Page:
US Politics



  • @antipodean said in US Politics:

    @Rembrandt said in US Politics:

    @antipodean His track record in getting the US economy booming. He has plenty of flaws but he at least seems to understand business.

    I disagree. Ignoring his own personal well documented issues, what exactly has he done to get the economy booming? Or to put it another way, what policy changes demonstrate a marked departure from that of his predecessors other than setting new records for public sector profligacy, and what impact did those have on the economy?

    Cutting of regulations, tariffs, strong arm tactics to get industry back into the US...



  • @Baron-Silas-Greenback said in US Politics:

    @antipodean said in US Politics:

    @Rembrandt said in US Politics:

    @antipodean His track record in getting the US economy booming. He has plenty of flaws but he at least seems to understand business.

    I disagree. Ignoring his own personal well documented issues, what exactly has he done to get the economy booming? Or to put it another way, what policy changes demonstrate a marked departure from that of his predecessors other than setting new records for public sector profligacy, and what impact did those have on the economy?

    Cutting of regulations, tariffs, strong arm tactics to get industry back into the US...

    That and which in turn gives business confidence. I don't see such confidence if the election goes to an dementia patient or an elderly communist.



  • @Rembrandt said in US Politics:

    @Baron-Silas-Greenback said in US Politics:

    @antipodean said in US Politics:

    @Rembrandt said in US Politics:

    @antipodean His track record in getting the US economy booming. He has plenty of flaws but he at least seems to understand business.

    I disagree. Ignoring his own personal well documented issues, what exactly has he done to get the economy booming? Or to put it another way, what policy changes demonstrate a marked departure from that of his predecessors other than setting new records for public sector profligacy, and what impact did those have on the economy?

    Cutting of regulations, tariffs, strong arm tactics to get industry back into the US...

    That and which in turn gives business confidence. I don't see such confidence if the election goes to an dementia patient or an elderly communist.

    So the tariffs he imposed? The additional federal debt after he said he'd reduce it? Any manufacturing that is being on-shored is doing so because of the cost benefits of reduced logistics to market and automation. Record levels of bankruptcies in shale oil producers following his plan to eliminate the Climate Action Plan and pursue America First Energy? How's trade for the farmers over the course of his presidency? How many jobs created in coal?

    This isn't a partisan issue for me, but to pretend Trump is some sort of economic mastermind is ludicrous.



  • @antipodean So do you think Biden or Bernie are likely to inspire more business confidence?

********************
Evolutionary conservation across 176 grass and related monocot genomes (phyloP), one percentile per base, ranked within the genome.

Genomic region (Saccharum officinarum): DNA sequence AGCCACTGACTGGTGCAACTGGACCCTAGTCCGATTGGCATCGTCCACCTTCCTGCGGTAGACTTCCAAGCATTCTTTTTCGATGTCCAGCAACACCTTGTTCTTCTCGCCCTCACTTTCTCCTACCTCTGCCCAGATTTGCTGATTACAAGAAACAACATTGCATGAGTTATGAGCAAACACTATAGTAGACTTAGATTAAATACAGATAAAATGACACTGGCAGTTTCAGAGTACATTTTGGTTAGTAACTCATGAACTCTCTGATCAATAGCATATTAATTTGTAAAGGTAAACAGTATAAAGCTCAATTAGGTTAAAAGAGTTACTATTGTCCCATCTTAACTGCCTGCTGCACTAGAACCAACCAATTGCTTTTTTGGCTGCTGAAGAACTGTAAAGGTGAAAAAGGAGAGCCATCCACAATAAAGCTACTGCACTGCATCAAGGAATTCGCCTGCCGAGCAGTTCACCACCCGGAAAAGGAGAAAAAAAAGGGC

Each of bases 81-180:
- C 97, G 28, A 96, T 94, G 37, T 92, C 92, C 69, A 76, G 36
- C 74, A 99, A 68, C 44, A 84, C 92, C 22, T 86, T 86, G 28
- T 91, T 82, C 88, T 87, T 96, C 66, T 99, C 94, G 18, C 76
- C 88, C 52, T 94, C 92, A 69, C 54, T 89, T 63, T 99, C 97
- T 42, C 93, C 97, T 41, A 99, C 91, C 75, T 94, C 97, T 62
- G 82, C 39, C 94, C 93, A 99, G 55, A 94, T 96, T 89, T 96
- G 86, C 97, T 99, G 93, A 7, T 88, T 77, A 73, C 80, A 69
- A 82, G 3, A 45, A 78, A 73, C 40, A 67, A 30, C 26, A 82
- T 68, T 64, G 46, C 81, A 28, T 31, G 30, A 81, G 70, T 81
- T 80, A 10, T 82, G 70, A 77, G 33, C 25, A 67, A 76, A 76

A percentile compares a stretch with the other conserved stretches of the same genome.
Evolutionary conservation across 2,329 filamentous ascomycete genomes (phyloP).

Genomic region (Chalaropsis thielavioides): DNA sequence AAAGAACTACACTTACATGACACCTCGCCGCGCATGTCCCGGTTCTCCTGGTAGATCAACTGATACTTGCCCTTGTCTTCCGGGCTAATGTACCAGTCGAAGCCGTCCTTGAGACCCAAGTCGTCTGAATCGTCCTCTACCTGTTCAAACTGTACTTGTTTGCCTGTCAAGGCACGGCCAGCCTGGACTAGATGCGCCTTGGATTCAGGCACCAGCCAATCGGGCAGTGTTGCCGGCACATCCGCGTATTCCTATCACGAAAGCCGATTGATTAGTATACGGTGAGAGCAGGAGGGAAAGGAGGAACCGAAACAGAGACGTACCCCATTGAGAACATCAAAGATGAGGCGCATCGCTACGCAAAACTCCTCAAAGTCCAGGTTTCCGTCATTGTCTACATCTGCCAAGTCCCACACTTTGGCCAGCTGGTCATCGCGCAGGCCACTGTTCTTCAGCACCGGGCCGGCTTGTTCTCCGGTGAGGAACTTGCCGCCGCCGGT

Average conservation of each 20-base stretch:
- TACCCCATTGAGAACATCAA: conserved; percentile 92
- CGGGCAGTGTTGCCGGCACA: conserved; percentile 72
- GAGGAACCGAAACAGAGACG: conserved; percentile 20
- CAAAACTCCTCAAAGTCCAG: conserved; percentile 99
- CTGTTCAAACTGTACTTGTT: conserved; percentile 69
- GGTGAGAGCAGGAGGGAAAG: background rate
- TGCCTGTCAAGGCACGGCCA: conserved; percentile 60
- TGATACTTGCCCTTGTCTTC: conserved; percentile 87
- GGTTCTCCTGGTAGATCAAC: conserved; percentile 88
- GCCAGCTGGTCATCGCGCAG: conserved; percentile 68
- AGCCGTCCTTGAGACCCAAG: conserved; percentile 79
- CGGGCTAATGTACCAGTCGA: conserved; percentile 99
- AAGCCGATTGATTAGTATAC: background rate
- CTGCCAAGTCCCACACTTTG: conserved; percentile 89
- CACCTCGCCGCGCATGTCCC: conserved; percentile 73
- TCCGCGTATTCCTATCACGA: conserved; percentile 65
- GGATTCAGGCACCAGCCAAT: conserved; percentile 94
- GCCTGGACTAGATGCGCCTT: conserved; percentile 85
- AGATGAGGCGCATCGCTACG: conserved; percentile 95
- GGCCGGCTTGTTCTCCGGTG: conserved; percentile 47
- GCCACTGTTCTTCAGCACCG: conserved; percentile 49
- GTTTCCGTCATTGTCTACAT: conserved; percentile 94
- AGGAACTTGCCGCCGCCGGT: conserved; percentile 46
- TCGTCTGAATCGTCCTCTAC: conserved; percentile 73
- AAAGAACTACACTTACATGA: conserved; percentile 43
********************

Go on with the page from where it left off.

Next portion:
• @Rembrandt said in US Politics:

    @antipodean So do you think Biden or Bernie are likely to inspire more business confidence?

    None of them inspire me with any confidence. The only thing that's assured is Biden will continue with the Democrat policies I suspect more Clinton than Obama in effect.

    Sanders would be interesting but ultimately futile - how's he going to get his vision past Congress when even his own party is against him?

    Quite frankly the US Constitution should've mandated anyone over retirement age couldn't be President either.



  • @antipodean said in US Politics:

    @Rembrandt said in US Politics:

    @Baron-Silas-Greenback said in US Politics:

    @antipodean said in US Politics:

    @Rembrandt said in US Politics:

    @antipodean His track record in getting the US economy booming. He has plenty of flaws but he at least seems to understand business.

    I disagree. Ignoring his own personal well documented issues, what exactly has he done to get the economy booming? Or to put it another way, what policy changes demonstrate a marked departure from that of his predecessors other than setting new records for public sector profligacy, and what impact did those have on the economy?

    Cutting of regulations, tariffs, strong arm tactics to get industry back into the US...

    That and which in turn gives business confidence. I don't see such confidence if the election goes to an dementia patient or an elderly communist.

    So the tariffs he imposed? The additional federal debt after he said he'd reduce it? Any manufacturing that is being on-shored is doing so because of the cost benefits of reduced logistics to market and automation. Record levels of bankruptcies in shale oil producers following his plan to eliminate the Climate Action Plan and pursue America First Energy? How's trade for the farmers over the course of his presidency? How many jobs created in coal?